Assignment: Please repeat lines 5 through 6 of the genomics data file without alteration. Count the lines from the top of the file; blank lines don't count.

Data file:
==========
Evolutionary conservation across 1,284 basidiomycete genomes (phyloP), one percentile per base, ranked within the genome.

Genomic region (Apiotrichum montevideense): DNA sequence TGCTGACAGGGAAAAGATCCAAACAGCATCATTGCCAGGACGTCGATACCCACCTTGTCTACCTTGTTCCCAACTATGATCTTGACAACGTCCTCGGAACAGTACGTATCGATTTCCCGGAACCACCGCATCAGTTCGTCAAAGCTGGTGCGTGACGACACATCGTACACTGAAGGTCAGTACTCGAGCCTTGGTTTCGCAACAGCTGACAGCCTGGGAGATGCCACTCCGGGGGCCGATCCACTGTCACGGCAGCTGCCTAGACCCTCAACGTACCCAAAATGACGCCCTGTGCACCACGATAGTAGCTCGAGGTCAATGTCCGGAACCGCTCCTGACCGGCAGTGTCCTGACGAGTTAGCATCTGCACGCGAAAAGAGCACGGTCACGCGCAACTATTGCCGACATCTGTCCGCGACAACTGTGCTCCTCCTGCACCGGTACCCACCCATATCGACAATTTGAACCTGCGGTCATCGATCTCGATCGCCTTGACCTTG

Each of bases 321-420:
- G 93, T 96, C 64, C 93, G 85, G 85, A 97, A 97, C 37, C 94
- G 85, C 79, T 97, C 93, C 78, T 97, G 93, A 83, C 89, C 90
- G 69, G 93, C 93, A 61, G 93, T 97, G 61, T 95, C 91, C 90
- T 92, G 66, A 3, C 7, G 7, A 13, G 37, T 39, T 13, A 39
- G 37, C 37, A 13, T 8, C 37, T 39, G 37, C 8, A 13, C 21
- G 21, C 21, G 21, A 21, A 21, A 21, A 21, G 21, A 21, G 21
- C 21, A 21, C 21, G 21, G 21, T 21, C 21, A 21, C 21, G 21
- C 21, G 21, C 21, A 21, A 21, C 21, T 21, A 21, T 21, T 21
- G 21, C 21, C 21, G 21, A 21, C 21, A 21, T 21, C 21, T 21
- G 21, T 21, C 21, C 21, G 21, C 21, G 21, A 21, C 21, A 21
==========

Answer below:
- G 85, C 79, T 97, C 93, C 78, T 97, G 93, A 83, C 89, C 90
- G 69, G 93, C 93, A 61, G 93, T 97, G 61, T 95, C 91, C 90